Originally developed by Jim Masterson as an Equine Performance Bodywork method, his insight into reading the horse’s responses and understanding the importance of three key junctions in the equine body:
- Poll-Atlas junction
- Neck-Shoulder-Wither i.e. Cervical-Thoracic C7-T1 junction
- Sacroilliac Junction
revolutionised his work, and it keeps improving.
The Masterson Method has been used on thousands of equine competitors, including those competing in FEI-level dressage, show jumping and eventing as well as the USEF (United States Equestrian Federation) Singles Driving Team.
In the UK veterinary permission must be obtained prior to performing any equine bodywork.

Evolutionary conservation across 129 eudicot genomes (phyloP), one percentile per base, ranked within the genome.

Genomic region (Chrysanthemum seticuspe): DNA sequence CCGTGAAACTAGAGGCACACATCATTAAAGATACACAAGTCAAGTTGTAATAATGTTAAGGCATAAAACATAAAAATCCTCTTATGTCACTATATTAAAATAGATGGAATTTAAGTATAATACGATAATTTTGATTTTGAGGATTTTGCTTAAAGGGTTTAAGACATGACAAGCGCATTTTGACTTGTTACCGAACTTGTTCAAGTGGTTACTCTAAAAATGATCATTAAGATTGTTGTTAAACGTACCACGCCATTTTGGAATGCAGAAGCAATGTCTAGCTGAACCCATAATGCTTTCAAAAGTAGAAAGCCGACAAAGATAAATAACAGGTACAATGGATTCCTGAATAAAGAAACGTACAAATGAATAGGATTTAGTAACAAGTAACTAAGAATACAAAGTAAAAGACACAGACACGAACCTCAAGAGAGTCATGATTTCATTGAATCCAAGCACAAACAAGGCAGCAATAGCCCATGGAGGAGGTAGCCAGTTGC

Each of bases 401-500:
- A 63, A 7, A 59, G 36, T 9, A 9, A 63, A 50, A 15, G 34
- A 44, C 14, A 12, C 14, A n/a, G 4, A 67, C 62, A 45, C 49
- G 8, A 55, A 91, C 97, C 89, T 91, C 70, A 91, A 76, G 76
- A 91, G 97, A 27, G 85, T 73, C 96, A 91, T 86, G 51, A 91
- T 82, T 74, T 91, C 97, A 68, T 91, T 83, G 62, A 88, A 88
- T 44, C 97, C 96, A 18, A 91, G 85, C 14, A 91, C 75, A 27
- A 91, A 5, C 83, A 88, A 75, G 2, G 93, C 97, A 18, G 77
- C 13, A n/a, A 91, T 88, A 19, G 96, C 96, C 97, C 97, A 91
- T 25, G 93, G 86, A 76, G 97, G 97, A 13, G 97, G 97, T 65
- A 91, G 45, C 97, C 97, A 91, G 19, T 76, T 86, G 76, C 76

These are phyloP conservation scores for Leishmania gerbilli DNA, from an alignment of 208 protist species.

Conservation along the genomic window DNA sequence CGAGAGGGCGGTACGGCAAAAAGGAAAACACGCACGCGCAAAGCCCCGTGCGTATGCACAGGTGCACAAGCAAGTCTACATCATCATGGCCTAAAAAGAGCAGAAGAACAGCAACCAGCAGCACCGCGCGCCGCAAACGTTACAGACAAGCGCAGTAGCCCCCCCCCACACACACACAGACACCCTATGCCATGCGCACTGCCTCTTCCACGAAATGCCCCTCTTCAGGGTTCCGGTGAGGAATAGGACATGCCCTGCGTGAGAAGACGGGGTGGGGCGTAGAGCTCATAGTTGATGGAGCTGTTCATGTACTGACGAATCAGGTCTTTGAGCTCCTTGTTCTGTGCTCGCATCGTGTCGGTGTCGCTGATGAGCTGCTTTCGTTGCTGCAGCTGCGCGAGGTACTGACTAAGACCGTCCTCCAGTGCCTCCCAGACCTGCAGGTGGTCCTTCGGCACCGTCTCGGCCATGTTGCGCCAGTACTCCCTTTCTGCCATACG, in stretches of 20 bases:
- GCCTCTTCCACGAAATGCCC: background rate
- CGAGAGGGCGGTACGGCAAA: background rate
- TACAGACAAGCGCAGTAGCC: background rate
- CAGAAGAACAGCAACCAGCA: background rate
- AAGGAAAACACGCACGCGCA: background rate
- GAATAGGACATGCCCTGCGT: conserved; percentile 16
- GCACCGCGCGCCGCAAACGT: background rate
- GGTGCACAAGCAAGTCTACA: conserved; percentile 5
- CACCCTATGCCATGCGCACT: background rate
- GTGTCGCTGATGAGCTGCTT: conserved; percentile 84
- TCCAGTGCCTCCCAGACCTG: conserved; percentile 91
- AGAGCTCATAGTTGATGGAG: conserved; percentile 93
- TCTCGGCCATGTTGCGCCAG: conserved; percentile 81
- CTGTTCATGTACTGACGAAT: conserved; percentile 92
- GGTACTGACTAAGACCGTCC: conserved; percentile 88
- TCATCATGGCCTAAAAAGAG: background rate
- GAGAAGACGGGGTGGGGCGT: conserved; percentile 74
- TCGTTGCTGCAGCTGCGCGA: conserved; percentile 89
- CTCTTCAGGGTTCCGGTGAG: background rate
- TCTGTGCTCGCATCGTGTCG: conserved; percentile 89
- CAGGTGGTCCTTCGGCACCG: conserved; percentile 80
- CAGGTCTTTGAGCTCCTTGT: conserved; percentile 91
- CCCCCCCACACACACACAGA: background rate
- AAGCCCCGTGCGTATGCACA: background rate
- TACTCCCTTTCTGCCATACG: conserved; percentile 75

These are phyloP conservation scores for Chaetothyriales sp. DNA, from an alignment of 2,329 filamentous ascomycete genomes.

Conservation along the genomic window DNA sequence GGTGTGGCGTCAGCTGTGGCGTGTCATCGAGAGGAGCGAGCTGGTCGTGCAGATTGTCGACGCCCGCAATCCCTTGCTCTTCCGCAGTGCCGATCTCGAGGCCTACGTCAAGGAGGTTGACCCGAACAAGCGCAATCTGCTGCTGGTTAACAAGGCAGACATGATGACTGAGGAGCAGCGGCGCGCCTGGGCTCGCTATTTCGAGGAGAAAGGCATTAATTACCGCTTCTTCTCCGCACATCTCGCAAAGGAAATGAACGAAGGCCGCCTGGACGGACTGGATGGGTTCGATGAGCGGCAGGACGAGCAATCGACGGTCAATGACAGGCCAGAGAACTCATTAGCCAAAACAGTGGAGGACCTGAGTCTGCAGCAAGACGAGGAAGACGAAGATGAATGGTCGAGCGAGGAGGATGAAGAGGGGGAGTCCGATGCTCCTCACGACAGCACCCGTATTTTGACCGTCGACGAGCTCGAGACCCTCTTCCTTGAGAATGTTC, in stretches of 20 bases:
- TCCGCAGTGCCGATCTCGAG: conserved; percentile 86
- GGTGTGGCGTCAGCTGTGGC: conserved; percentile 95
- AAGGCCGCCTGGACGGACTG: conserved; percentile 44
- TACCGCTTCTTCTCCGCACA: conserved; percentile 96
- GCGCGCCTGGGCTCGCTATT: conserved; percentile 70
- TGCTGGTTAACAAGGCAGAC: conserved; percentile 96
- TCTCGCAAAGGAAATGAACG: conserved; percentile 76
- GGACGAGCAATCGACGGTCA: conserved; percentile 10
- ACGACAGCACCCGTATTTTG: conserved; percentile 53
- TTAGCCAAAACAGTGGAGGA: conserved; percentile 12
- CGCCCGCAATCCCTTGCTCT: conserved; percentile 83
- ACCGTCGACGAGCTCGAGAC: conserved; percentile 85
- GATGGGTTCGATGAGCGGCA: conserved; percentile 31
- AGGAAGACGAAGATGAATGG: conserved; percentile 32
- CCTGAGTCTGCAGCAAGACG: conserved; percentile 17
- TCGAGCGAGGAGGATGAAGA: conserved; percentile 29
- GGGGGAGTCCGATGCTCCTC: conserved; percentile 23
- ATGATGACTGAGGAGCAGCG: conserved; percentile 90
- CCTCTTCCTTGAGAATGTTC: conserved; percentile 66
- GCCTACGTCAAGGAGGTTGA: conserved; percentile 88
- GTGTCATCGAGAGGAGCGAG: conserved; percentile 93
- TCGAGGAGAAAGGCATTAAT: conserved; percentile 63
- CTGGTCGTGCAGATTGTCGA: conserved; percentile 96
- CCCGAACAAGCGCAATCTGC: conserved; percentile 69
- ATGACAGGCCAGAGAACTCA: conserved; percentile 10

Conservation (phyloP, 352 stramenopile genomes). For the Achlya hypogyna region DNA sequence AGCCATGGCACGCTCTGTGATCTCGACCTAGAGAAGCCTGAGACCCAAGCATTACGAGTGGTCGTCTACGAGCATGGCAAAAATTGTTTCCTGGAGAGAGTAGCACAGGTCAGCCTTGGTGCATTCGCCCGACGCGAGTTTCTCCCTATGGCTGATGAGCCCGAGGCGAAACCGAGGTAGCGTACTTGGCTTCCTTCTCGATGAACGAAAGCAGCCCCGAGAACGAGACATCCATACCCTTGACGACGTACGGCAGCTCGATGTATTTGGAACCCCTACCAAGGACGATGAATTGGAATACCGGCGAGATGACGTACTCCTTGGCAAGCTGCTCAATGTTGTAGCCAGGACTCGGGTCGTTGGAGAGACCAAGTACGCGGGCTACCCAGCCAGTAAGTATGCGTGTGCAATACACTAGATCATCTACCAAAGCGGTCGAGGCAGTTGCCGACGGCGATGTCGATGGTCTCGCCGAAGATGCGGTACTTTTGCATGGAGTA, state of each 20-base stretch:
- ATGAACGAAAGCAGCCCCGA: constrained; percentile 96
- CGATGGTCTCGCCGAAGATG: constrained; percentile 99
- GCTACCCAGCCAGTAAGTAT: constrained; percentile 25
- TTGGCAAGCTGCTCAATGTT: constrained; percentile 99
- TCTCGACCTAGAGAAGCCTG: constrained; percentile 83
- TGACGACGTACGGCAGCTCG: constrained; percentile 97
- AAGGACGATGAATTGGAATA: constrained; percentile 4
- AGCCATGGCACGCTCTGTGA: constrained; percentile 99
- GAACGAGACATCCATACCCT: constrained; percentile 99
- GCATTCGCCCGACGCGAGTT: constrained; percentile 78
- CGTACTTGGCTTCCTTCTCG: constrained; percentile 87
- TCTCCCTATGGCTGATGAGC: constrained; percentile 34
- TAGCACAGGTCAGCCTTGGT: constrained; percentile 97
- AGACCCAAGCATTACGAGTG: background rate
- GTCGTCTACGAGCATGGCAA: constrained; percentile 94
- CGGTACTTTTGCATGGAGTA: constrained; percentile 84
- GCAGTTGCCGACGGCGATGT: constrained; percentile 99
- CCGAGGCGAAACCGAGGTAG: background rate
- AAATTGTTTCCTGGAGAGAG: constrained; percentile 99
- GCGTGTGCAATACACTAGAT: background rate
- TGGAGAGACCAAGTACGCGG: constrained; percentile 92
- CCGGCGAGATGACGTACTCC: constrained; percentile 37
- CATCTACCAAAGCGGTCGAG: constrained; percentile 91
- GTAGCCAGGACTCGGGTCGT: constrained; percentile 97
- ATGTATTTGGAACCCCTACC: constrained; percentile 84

Jim has been the equine bodywork therapist for the USEF Endurance Team 2006, 2008, 2010, 2012 and 2014. He has worked on thousands of performance horses including competitors in FEI World Cup, Nations Cup, Pan-American Cup and the World Equestrian Games.
Now an Internationally recognised Equine Performance Bodywork, this unique style of bodywork can be, and is applied to all equines irrespective of size, age or discipline. Practitioners undergo a rigorous training programme with the support of Jim Masterson and a team of Masterson Instructors, Mentors and Coaches. Course dates and venues are available from the website.
The Masterson Method website has a list of qualified practitioners in the UK and beyond. Find UK practitioners here
Learn how to train in the Masterson Method here
See the Masterson Method in action via their YouTube channel here